Some of the most successful innovators in banking have come from outside our industry. They have an outsider’s perspective and they haven’t been marinating in a culture that looks for ways that things could go wrong. I applaud Capital One for bringing in Dan Makoski from Google to be their first Vice President of Design.
We’ve also seen a similar approach at two very different institutions in Boston. Cambridge Trust is a $1.4 billion community bank, and Brown Brothers Harriman is the oldest and largest private bank in America. They both took a very pragmatic approach to innovation and brought in new people with a mandate to deliver financial results from new products. Jane Mason, VP and Manager of Innovation Banking at Cambridge Trust had a background in technology and finance, but she wasn’t a banker. Phil Swisher, SVP and Head of Innovation and Brown Brothers Harriman, is a former Goldman Sachs analyst and serial entrepreneur.
Read More: Banks Ramp Up Investments In Innovation
Within the US, which institutions do you think have the best innovation process within their organizations?
JP Nicols: I still have an affinity for my alma mater U.S. Bank, and I was there when their CEO Richard Davis drew a line in the sand in 2007 and decided that it was time for the bank to be “more innovative”. They were then, and still are now, one of the very best performing banks of any size in terms of ROA, ROE and Efficiency Ratio.
Today, many of their new services, including their photo bill pay and augmented reality phone app have received critical acclaim. They created a new creative and experimental culture and fit it into their incredibly disciplined management process. A lot of small experiments fail cheaply, but those that show promise are funded and expanded quickly, and they are still a top financial performer.
I’m definitely a fan of Capital One as well as Bank of America, Chase and Wells Fargo. It’s not lost on me that these are some of the world’s largest banks. But I also look at how Umpqua Bank has grown from a $2 billion community bank from a small town in Oregon into a $22 billion regional powerhouse. Their embracing of innovation has certainly helped drive their outsized growth.
Finally, Mercantile Bank of Michigan is doing a number of innovations around partnerships with companies like PayPal, MoneyDesktop and Bill.com … definitely punching above their $1.4 billion weight class.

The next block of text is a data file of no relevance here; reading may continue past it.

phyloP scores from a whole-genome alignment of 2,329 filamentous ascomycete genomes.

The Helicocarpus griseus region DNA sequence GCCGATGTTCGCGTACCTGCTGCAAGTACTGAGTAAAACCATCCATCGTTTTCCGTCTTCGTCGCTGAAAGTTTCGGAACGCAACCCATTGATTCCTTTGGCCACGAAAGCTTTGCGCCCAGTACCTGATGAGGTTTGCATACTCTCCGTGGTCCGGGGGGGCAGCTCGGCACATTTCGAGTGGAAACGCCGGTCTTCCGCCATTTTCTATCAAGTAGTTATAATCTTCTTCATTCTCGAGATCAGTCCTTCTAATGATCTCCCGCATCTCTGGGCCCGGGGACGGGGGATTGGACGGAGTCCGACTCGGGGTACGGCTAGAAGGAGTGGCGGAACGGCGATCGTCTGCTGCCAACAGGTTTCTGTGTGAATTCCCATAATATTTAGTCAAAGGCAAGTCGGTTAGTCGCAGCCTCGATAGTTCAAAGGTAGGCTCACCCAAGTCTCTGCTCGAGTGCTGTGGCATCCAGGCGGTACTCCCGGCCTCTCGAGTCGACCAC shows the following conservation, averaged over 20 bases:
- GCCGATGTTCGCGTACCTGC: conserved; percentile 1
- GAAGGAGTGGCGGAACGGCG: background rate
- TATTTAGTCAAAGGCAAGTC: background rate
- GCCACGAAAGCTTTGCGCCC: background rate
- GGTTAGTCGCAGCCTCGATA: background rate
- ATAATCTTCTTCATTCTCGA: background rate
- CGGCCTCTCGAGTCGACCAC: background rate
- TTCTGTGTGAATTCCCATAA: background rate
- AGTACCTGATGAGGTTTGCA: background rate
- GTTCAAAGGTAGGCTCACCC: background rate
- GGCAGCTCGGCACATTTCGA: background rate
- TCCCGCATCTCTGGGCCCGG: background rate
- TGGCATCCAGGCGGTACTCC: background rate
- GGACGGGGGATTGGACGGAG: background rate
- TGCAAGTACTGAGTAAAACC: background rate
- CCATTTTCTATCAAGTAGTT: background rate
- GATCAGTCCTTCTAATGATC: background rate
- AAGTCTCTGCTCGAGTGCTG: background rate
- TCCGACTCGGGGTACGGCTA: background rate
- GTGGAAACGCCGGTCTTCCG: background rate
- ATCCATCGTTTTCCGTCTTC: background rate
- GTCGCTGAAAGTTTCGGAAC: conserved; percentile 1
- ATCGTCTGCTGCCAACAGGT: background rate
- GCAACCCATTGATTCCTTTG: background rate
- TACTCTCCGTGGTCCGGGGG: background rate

Read More: Innovation Continues at Simple
Why does it seem that more innovation is coming out of countries other than the US?
JP Nicols: Interestingly, I’ve had the chance to spend time in 10 countries in Europe and Asia in the past year and I’ve talked with hundreds of people from dozens of other countries on those and other continents, and everyone is convinced that the innovation grass is greener somewhere else.
I don’t think that any country or region has the market cornered on good ideas, but I do think that more than anything else, markets viewed as innovative have an active entrepreneurial community. People are still flocking to Silicon Valley to launch, grow and fund their FinTech ventures, but there is plenty of great competition heating up from New York, Boston, Austin, Seattle and Charlotte in particular.
London has crowned itself the global capital of FinTech for good reason, but the British complain about their regulatory constraints every bit as much as Americans do. Accenture just opened their third FinTech Innovation Lab in Hong Kong (after London and New York), while Singapore will continue to be a strong rival for them in Asia.
I think that regulatory bodies will always lag the market, and while not a good excuse for not moving forward, I think the regulators need to take a broader view of what consumers want and need in financial services and encourage financial institutions to find new ways to meet those needs.
What do you see as the future of the Bank Innovators Council?
JP Nicols: As far as our organization goes, we want to have engaged communities of financial executives in every city, and we would ultimately like to have membership from virtually every financial institution. We also will be continuing to build our social research and content platform through our partnership with Innovation Café.
More broadly though, our ultimate goal is to change the culture in banking and spur more innovation all across the industry. Turning ideas into outcomes!
Sideline Sitter or Engaged Innovator
From the discussion with JP Nicols, it is clear that bankers and credit union executives need to decide whether to remain on the sideline or to get engaged as a fintech innovator. Much more than a decision whether to participate in the BIC Road Show (or our Financial Brand Forum), the decision financial services executives face is whether to rest on our collective laurels or become part of the disruptive innovation that is occurring in financial services.
The Innovator’s Dilemma is real, but it’s the reaction to disruptive pressure that defines leadership and organizations, not the pressure itself. If financial services organizations can make use of their expertise, smart people, relationships within and outside the financial services industry and opportunities to expand horizons through workshops and conferences, they can find ways to move forward and fight the Innovator’s Dilemma.